Every Christmas my family makes our own version of Hungarian Christmas cookies that have been passed down from my great grandmother Gizella Czinder. According to family lore and the Hungarian Catholic Diocese records, Gizella was born and baptized on December 25th 1880 in northwestern Hungary and later immigrated to the United States to and marry Michael Czinder at St. Mary’s Greek Catholic Church in Youngstown Ohio.
No small task to pull together, our family’s version of the Christmastime treat is a cross between Hungarian Beigli and richer Slovic Kulachi, formed like Rugalach and rolled in granulated sugar (we simply call them “nut rolls”). These cookies are a source of pride in the family and a meditation on our heritage. The cookies are meticulously made from a butter or shortening cut dough (like pie), pulled together with milk and yeast and allowed to rise. We roll the dough out in sugar and stuff it with finely ground walnuts and sugar. With each batch, I can’t help but think of all of the women in my family. My mom, whose nut rolls are crisp from the melted sugar in contrast to the rich center – the sugar melts like a protective coating around the rich filling. My Aunt Karen, whose rolls are perfectly uniform pastries and the sugar is lightly dusted, adheres, but does not melt. Her pastry is fluffy and light. And of course, my Grandma Scott (her married name), who stored dozens of them in a large plastic ice cream container that once held Neapolitan ice cream for the kids at the annual Czinder family reunions.
Unlike the sorted history of the Dougherty side of my family, I have always thought of the Czinders as my people. Deeply connected to one another and family-oriented, our family has held over sixty annual family reunions. My grandmother Frances was the youngest of Gizella’s 14 children, and by the time I was old enough to appreciate the uniqueness of our family reunions, we counted as many as 300 family members across five generations. In fact, of the 395 people in the world with the Czinder surname, 66 who have our dying namesake live in Michigan, and most of them are my people, descendent from Gizella and Michael’s small farm in Nunica. The next-greatest concentration of Czinders are in Hungary.
Despite this knowledge and history, I learned more about what led to my family to leave Hungary on a recent flight in to Salt Lake. Upgraded, I found myself next to the head genealogist of the The Church of Jesus Christ of Latter-day Saints (LDS). Fascinated with the science of Geneology and impressed by his historical knowledge, we sought out the deeper history of Gizella to illustrate his experience and learn more about the LDS genealogical tradition.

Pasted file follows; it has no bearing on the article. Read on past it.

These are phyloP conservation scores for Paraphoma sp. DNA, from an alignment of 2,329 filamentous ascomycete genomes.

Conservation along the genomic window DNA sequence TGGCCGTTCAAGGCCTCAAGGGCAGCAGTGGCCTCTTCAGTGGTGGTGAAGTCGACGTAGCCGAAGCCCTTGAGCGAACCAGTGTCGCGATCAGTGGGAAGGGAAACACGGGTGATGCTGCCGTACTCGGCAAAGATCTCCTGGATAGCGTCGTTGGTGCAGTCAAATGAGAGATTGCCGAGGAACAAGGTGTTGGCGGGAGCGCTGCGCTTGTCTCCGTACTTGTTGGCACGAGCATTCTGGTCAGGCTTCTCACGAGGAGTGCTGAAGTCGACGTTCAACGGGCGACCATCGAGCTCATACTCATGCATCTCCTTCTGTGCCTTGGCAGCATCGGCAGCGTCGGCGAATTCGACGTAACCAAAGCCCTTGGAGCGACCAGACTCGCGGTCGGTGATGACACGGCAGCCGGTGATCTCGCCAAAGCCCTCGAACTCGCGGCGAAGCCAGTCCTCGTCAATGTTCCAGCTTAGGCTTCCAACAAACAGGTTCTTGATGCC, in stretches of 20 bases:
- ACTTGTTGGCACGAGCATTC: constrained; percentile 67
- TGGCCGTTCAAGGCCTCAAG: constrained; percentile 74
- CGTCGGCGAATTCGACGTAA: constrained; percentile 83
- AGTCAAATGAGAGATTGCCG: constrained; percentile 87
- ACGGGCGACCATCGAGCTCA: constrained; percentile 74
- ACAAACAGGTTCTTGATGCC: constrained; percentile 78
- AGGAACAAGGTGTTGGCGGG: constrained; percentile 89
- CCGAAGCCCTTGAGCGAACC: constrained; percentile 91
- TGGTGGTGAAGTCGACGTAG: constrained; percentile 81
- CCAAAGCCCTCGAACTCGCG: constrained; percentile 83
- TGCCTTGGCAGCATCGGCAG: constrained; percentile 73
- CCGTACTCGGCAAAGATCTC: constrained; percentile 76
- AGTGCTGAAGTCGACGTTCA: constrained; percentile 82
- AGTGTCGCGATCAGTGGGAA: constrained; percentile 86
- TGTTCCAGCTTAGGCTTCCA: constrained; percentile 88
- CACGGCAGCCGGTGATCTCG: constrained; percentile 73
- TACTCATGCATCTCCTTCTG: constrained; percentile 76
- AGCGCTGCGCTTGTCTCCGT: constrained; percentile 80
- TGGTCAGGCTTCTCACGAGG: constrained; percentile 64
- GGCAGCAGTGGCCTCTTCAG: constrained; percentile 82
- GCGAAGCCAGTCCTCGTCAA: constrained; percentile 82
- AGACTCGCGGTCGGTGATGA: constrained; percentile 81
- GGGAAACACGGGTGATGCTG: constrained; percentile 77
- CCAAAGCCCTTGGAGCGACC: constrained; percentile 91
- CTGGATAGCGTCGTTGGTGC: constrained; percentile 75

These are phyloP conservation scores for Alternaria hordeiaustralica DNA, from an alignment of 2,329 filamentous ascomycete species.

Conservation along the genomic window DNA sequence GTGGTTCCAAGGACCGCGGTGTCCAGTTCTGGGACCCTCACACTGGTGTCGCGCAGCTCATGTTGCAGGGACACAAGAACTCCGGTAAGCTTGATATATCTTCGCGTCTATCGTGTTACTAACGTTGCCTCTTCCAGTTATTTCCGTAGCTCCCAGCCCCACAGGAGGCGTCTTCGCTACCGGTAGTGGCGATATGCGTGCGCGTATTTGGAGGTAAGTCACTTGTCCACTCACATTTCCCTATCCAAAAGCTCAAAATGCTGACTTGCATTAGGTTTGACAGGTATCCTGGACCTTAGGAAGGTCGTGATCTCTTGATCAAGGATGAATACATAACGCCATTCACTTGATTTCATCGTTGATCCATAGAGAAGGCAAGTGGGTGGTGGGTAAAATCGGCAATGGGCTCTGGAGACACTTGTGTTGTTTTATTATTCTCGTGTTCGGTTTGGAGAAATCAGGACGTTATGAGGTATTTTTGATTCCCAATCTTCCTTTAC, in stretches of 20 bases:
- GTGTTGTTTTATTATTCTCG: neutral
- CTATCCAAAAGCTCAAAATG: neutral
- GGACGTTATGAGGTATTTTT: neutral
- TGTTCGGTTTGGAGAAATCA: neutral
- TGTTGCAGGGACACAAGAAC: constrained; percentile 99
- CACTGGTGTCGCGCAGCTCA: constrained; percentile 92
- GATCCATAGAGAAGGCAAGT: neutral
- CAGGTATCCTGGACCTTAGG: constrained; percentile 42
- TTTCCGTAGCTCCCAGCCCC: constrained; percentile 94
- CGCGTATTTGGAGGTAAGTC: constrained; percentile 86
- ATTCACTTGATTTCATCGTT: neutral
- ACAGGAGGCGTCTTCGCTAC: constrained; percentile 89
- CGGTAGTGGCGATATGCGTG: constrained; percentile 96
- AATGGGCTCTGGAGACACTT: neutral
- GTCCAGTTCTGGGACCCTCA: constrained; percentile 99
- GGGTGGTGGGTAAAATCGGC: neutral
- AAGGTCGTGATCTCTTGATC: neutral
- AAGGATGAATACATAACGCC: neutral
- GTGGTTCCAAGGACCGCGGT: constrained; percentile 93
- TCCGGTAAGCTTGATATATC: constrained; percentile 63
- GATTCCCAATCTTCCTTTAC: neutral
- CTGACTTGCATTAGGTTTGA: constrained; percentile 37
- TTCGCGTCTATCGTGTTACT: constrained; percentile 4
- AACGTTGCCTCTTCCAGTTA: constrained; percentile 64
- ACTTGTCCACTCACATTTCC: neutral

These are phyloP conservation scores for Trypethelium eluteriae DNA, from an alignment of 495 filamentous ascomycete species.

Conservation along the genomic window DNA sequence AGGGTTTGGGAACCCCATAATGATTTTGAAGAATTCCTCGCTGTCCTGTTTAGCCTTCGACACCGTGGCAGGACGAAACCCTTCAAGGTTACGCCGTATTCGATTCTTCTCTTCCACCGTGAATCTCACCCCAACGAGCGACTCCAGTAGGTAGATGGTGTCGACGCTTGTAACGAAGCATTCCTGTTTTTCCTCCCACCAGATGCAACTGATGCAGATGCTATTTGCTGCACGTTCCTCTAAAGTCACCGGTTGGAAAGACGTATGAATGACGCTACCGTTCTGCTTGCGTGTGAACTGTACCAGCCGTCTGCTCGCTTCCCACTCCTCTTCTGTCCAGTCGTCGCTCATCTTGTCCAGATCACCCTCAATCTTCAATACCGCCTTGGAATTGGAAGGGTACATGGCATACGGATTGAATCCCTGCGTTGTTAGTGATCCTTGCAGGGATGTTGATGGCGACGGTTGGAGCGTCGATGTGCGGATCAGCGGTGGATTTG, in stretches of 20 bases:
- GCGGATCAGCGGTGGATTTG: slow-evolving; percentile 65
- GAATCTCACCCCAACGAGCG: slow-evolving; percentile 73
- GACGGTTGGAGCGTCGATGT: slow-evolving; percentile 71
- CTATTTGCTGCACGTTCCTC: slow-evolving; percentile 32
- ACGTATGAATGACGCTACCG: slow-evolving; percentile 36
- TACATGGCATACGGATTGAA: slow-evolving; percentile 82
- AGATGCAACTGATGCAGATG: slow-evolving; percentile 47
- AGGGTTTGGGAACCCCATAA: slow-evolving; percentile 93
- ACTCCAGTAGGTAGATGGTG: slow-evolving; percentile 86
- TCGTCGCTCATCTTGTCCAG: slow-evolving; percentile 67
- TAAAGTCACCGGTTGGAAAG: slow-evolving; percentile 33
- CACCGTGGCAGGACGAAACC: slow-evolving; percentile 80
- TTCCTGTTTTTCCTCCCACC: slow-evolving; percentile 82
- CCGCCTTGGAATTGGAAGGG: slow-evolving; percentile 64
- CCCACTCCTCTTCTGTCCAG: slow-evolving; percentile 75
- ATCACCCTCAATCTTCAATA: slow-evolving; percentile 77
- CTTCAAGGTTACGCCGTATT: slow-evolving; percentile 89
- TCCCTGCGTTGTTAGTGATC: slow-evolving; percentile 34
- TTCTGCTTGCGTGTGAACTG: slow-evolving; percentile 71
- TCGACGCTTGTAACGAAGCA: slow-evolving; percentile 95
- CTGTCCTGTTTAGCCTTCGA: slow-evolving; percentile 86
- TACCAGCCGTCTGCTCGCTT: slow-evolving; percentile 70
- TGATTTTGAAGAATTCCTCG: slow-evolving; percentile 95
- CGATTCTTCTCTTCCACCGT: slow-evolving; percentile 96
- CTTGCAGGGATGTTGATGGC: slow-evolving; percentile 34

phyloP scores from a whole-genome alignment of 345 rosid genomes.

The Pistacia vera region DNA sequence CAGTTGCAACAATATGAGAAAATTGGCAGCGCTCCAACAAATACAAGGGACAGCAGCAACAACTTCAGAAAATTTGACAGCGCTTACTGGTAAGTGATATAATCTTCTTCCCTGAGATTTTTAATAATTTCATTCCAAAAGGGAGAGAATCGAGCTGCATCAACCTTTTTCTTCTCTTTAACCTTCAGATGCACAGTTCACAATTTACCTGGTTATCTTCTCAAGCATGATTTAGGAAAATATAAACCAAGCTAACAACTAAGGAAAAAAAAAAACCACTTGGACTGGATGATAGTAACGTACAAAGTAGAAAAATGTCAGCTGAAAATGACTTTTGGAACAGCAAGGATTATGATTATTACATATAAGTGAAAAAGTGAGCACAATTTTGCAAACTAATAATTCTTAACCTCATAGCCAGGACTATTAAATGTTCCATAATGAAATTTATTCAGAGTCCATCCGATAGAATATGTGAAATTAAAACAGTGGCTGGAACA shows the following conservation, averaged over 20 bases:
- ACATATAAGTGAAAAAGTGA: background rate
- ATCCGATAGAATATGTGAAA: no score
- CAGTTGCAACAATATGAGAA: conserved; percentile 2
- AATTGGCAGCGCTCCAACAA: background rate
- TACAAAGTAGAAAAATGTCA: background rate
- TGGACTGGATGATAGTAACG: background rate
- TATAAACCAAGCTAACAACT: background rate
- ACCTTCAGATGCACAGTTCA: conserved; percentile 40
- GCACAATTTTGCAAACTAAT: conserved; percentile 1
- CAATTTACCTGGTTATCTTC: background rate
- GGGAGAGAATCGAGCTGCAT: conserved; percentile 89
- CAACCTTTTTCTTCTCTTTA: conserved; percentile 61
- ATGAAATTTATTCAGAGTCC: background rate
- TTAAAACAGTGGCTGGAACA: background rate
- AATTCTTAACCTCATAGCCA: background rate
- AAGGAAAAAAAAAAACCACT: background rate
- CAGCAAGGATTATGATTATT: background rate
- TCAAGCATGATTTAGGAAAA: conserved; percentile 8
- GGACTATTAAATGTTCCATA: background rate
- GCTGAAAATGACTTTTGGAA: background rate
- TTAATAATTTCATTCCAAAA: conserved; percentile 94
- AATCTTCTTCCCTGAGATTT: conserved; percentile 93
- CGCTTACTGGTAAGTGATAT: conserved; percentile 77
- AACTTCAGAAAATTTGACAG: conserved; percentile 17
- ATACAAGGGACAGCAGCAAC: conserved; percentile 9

Quickly working back to her home in northwestern Hungary (then the Austo-Hungary Empire), he helped me find Gizella’s baptism record. Gizella was born in a very diverse yet unstable region of the empire, among a community of ethnic Czechs, Slovenes, Serbs and Jews. According to my new friend, Gizella likely left the Austro-Hungarian Empire as ethnic and nationalist tensions grew in the region. He suggested, due to the region and our family spelling, that we may be descendent from ethnic Hungarian Czechs or Slovenes. At the time, he explained, Hungary’s ethnic minorities and their Jewish neighbors, were likely the first to be sent to, or persecuted as a result of, growing nationalist conflicts in the region that led to the first world war. Twenty years after Gizella landed in the US and at the end of WWI, her small county was divided in to three: Hungary, Austria, and Yugoslavia (now Kosovo, Serbia, and Montenegro). The ethnic diversity of the region was all but eliminated during World War II by the Nazis, the Hungarian Arrow Cross Fascists, and Mussolini’s forces. He urged me to track the decedents of Gizella’s once-neighbors as the region was divided by the world wars. Gizella lived to see her four youngest sons fight with the Allies in WWII and return home safely – a war they might not otherwise have survived. She died at the age of 70 in 1951.
This week I am baking Gizella’s kulache and gifting them to friends and family, as is my family tradition. As persecution and fear fuels border crossings and their closing, it is not lost on me what a gift it is to be able to bake and share Gizella’s cookies. Growing up, my dad memorably said to me, “it is a coincidence of life that you were born at this moment in time in this place, do not confuse coincidence as entitlement.” While not the cheeriest of holiday messages, it is an important reflection on the miracle of, and uncertainty of, life on this planet.
This holiday season, I feel a renewed sense of commitment to make sure my home is a welcoming and safe place. This includes keeping an open mind and an open heart. It means finding ways to share the fortune I have experienced with others who seek out the U.S. for a better life. This year, Eric and I are committing to finding ways to support refugee families in Tucson with the acts of support we are capable of providing at this moment in our lives – a guided trip to the grocery store to help orient the recently relocated, an invitation for dinner at our home, help writing and formatting a resume. Or perhaps, something as simple as a gift of Hungarian Christmastime cookies to say “welcome.”
Czinder Family Nut Rolls
This recipe is considered a family gift – I am happy to share with those who will enthusiastically bake and relish sharing the tradition. Email me at firstname.lastname@example.org.